Logo of jester cap with thought bubble.

Image source: The Motley Fool.

Rayonier Advanced Materials Inc (NYSE:RYAM)
Q2 2020 Earnings Call
Aug 5, 2020, 9:00 a.m. ET

Contents:

  • Prepared Remarks
  • Questions and Answers
  • Call Participants

Prepared Remarks:

Operator

Good morning and welcome to the Rayonier Advanced Materials Second Quarter 2020 Earnings Conference Call. [Operator Instructions] Following the presentation the conference will be opened for questions, with instructions to follow at that time. [Operator Instructions]

I would now like to turn the call over to your host, Mr. Mickey Walsh, Treasurer and Vice President of Investor Relations for Rayonier Advanced Materials. Thank you, Mr Walsh, you may begin.

Mickey Walsh -- Treasurer and Vice President of Investor Relations

Thank you, operator and good morning, everyone. Welcome again to Rayonier Advanced Materials second quarter 2020 earnings conference call and webcast. Joining me on today's call are Paul Boynton, our President and Chief Executive Officer; Marcus Moeltner, our Chief Financial Officer and Senior Vice President of Finance; and Frank Ruperto, our Executive Vice President of High Purity and High Yield Cellulose Businesses. Our earnings release and presentation materials were issued last evening and are available on our website at rayonieram.com.

I'd like to remind you that in today's presentation, we will include forward-looking statements made pursuant to the safe harbor provisions of federal securities laws. Our earnings release, as both our filings with the SEC list some of the factors, which may cause actual results to differ materially from the forward-looking statements we may make. They are also referenced on Slides 2 and 3 of our presentation material.

Today's presentation will also reference certain non-GAAP financial measures as noted on Slide 4 of our presentation. We believe non-GAAP financial measures provide useful information for management and investors, but non-GAAP measures should not be considered an alternative to GAAP measures. A reconciliation of these measures to their most directly comparable GAAP financial measures are included on Slides 17 through 20 of our presentation.

Now, I'll turn the call over to Paul.

Paul G. Boynton -- President and Chief Executive Officer

Thank you, Mickey, and good morning, everyone. Let me first start by saying how proud I am of the way the team has operated over the past six months in safely supporting our customers. Managing our complex assets in a normal environment is challenging. The global COVID pandemic has added a whole new level to this complexity and our teams have responded admirably. Throughout the pandemic, we've kept pace with the demand for all of our products serving as a reliable source of supply to our customers and enabling them to continue to provide uninterrupted support to their critical end markets.

In product markets where we've seen demand weakness, we've been able to flex down our production to appropriate levels. In June, we successfully executed a significant planned maintenance shutdown at our Jesup facility, safely bringing in over a thousand contractors under adherence of very strict protocols. We are planning similar maintenance outages in Fernandina and Temiscaming in the coming months.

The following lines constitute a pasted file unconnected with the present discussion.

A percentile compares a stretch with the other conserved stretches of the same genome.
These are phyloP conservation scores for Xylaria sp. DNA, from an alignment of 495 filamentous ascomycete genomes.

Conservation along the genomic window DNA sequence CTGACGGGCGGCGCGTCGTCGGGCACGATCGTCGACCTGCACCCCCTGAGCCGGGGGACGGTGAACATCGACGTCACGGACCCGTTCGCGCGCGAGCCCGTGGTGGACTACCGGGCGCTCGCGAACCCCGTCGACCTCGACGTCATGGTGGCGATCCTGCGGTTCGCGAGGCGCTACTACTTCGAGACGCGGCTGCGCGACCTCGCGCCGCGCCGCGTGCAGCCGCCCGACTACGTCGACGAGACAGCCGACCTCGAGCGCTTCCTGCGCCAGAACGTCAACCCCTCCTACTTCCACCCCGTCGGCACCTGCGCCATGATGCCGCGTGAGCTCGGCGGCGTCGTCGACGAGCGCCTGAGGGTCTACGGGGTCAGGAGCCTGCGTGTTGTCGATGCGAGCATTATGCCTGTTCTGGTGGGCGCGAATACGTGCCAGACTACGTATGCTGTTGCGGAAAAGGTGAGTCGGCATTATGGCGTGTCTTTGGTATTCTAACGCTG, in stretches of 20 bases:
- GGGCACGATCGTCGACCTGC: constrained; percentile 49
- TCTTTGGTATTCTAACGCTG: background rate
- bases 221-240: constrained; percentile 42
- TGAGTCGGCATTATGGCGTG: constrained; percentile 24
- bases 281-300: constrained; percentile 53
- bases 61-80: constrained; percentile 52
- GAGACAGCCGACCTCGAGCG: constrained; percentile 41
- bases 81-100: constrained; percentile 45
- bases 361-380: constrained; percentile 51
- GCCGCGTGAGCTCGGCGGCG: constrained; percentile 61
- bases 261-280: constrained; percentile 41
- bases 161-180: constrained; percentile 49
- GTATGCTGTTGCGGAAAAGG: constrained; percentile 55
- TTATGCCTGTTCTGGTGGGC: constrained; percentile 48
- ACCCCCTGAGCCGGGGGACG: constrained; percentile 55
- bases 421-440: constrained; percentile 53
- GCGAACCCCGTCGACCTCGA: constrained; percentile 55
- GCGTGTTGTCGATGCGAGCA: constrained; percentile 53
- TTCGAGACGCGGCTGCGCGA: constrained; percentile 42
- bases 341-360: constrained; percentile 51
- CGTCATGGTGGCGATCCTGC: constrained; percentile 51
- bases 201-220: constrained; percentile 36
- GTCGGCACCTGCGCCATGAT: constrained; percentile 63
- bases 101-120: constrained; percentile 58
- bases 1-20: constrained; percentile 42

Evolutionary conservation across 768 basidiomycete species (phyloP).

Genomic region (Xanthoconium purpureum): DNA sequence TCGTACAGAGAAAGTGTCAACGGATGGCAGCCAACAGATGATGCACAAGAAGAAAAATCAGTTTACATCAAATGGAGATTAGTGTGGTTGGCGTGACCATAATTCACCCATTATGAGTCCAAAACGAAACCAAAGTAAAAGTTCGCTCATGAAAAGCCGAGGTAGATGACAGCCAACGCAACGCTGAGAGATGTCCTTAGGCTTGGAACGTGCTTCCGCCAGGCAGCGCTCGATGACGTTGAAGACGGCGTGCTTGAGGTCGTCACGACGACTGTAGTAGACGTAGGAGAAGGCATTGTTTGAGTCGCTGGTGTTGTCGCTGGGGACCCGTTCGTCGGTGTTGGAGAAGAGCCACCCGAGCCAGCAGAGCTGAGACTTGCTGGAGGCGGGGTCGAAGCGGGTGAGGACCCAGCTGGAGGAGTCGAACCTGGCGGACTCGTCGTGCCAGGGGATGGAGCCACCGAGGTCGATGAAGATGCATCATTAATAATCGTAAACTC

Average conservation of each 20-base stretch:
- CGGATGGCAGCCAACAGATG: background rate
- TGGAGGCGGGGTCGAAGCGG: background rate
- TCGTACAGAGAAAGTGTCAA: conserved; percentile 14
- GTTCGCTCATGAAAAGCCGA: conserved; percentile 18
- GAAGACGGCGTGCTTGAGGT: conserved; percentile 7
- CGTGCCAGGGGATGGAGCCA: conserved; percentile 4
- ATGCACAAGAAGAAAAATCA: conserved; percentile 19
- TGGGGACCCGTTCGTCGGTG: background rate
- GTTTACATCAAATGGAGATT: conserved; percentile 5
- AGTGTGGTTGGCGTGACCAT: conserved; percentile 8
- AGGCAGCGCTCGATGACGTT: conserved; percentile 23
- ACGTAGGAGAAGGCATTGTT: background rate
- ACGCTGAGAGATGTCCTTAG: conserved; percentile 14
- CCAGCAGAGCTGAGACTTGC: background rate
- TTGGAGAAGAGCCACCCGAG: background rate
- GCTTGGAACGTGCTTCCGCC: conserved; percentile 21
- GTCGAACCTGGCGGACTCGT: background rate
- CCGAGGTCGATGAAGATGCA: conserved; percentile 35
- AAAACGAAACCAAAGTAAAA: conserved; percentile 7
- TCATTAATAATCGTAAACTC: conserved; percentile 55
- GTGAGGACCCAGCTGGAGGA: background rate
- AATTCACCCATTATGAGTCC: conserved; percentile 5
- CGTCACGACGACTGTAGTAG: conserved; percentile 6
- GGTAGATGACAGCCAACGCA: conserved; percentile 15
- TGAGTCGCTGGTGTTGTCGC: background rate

Financially, results were pressured by the pandemic and did not meet our expectations compared to guidance, but we are seeing some signs of improvements in certain areas, which I will discuss later. Let me first provide some highlights for the second quarter as laid out on Page 5. Overall, we delivered $19 million of adjusted EBITDA for the quarter compared to $21 million last year. Our ongoing efforts to reduce costs helped offset pressure brought on by the COVID pandemic. We saw significant price decline in commodity, High Purity Cellulose products, Viscose and Fluff pulp, as well as in both high yield pulp and newsprint compared to prior year. Cellulose specialties in forest products volumes were impacted by reduced demand stemming from the pandemic.

Corporate costs while improved from prior year, contributed to a missing guidance primarily from non-cash charges. We generated $16 million of free cash flow in the quarter as the team did a good job of minimizing capex and reducing working capital. I'll now ask Marcus to go into more detail on the quarter's results. Then I'll provide you with an update on key actions we're taking in response to COVID-19 and provide a perspective on our markets before opening up the call to questions. Marcus?

Marcus J. Moeltner -- Chief Financial Officer and Senior Vice President

Thank you, Paul. Starting with High Purity Cellulose on Slide 6, second quarter sales decreased by $14 million driven by a 22% decline in commodity pricing, primarily from viscose pulp and a 16% decline in CS volumes compared to the previous guidance of an 11% to 12% decline. The accelerated volume decline was driven by reduced demand for automotive, industrial and construction ethers grades, plus an additional 2% due to logistic issues, both of which are COVID related. Declines in CS volumes were offset by a 72% increase in commodity sales volumes due to improved productivity and mix shifts from prior year.